The Rise of Product Design
Why We’re Putting User Experience First Now
The most successful products on the market have one major thing in common: they’re focused on the user experience. We’ve seen it time and time again with cellphones, mobile apps, cars, and almost every other product you could possibly think of. It makes sense, doesn’t it? Users determine the success of your product, so why woulUXdn’t you focus on their experience?
However, designers haven’t always been so laser-focused on UX. While it isn’t like they were sitting around trying to design things that were miserable to work with, it’s fair to say that UX wasn’t at the top of their minds. Aesthetics, features, and other considerations came first: even if it meant a miserable UX. That’s changed.
Regardless of product or industry, UX design is more important than ever — so important that it could make or break your product. User experience can be the difference between a bestseller and a total dud. You simply can’t afford not to make it your main focus.
Since designers began to focus on the user experience, product design has made great strides. Plenty of items we use every day have been greatly improved by this shift in thinking. In fact, this is so ingrained in a designer’s workflow at this point, it’s hard to remember what life was life before.
Mid-20th Century: Expanding in Size
Shifts in design trends can be influenced by societal changes, which can impact the size and scope of a product design. Pretty much everything in the mid-20th century grew in size as people moved out of cities and into the suburbs, affording them more room than city-dwelling did in every imaginable way.
One of the most obvious examples is cars, which stretched to incredible (and unnecessary) lengths. The luxury Lincoln Continental with its suicide doors reached 216.3 inches (about 18 feet) long. The more economical 1957 Chevy Bel Air wasn’t far behind at 200 inches (just over 16.5 feet).
There could be some argument here that parts were bigger and therefore, the body needed to be larger — and as for the trunk, suitcases were hard and boxy, so more room was necessary. Big cars sort of became the trend and for the most part, this was fine. People who needed cars lived in suburbs, so space wasn’t really a problem. They had plenty of room and maybe even a two-car garage.
The same went for refrigerators, which grew in size to incorporate larger freezers in the 1950s. Much to our modern-stainless-steel-obsessed chagrin, it was during this time period that matching your refrigerator to your cupboards became all the rage. It was in the 1960s that a big, colorful, “futuristic” fridge was found in most suburban kitchens.
It’s fair to say that most designers weren’t considering the user experience of the person driving the car or using their refrigerator on a daily basis. Bigger was better — and that was the extent of it. It didn’t matter if your car struggled to handle the most basic of curves, or if your refrigerator door was heavy enough to double as a fallout shelter.
Late 20th Century: The Tech Explosion
In the latter quarter of the 20th century, rapid technological advancements were made. As one would expect, developers of the first cellphones and computers weren’t as focused on user experience as they were the novelty of them — those who could afford them would definitely buy them — and early adopters are usually willing to live with hard-to-use products, as long as the novelty is there.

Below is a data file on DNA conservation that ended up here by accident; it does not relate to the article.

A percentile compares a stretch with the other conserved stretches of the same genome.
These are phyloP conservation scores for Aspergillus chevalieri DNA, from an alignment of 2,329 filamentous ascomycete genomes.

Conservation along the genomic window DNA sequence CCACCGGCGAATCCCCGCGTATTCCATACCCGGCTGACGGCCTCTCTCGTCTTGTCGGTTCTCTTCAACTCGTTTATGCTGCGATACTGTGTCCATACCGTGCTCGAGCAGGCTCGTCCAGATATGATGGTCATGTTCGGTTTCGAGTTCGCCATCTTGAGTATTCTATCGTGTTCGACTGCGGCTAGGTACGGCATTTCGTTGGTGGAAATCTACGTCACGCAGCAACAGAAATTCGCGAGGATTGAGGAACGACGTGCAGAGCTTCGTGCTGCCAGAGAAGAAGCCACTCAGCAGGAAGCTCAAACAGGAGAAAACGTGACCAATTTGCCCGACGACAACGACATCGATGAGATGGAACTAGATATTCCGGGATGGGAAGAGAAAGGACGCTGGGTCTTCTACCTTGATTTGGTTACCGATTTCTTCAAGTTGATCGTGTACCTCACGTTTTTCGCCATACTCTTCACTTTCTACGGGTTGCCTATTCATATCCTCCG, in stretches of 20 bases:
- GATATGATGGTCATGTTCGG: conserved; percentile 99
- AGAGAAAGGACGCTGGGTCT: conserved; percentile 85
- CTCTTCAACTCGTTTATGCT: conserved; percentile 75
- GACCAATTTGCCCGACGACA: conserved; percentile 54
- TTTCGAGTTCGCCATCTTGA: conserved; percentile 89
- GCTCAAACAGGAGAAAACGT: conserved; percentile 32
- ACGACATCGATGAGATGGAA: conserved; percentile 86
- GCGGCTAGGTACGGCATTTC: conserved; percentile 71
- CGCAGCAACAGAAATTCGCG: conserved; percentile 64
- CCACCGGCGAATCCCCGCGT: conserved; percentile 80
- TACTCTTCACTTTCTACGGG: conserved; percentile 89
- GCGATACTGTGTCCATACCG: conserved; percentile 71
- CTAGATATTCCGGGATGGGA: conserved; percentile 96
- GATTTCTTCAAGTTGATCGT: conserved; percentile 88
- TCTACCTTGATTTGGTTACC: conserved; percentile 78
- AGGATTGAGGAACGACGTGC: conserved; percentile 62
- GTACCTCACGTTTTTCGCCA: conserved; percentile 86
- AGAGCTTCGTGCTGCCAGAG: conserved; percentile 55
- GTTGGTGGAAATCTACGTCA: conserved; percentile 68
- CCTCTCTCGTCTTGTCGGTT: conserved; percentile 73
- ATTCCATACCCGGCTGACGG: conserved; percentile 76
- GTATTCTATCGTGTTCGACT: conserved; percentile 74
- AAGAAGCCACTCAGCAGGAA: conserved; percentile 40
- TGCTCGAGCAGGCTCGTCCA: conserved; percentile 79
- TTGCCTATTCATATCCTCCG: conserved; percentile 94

Cellphones started off as boxy monstrosities that didn’t really fit in anything smaller than a large purse or briefcase. But back in 1973, that huge brick Martin Cooper used to make the first cellphone call needed to be huge in order for it to work. The components that made the phone function weren’t compact. That original prototype weighed more than two pounds and the battery only lasted for 20 minutes when the phone was in use. Even ten years later when the first cellphone was released commercially, it wasn’t small by any means.
Likewise, the first laptops started out as bulky, heavy boxes (the first computers literally took up entire rooms — not exactly user-friendly). The same rules applied: people who could afford them bought them and they weren’t too concerned about the design because for the first time ever, they could take a computer with them wherever they went — as long as they had the strength to carry a 25 pound box around and they could read that teeny tiny screen.
Designing with the User Experience in Mind
Throughout the past couple decades, we’ve seen a major shift in product design. Nowadays, the focus is largely centered on how potential customers can make the most of the product and the overall user experience. This is a very broad description, of course, as the UX design can cover physical characteristics, as well as programmed interactions.
Revisiting everyone’s favorite household staple, refrigerators have grown to accommodate the “stock up” mentality of families — especially in households where both parents are working. There may be weekly or bi-weekly trips to the grocery store because parents rushing to pick up kids from daycare simply won’t have time to stop at the store during the week.
We need our fridges to be obscenely large. Yet, unlike the fridges (and freezers) of the 50s and 60s, they’re actually easy to use now: the doors aren’t heavy, it’s easy to move shelving around to make room for larger items, and some even incorporate digital interfaces that help you keep tabs on your shopping list. Not to mention those fabulous external ice and water dispensers.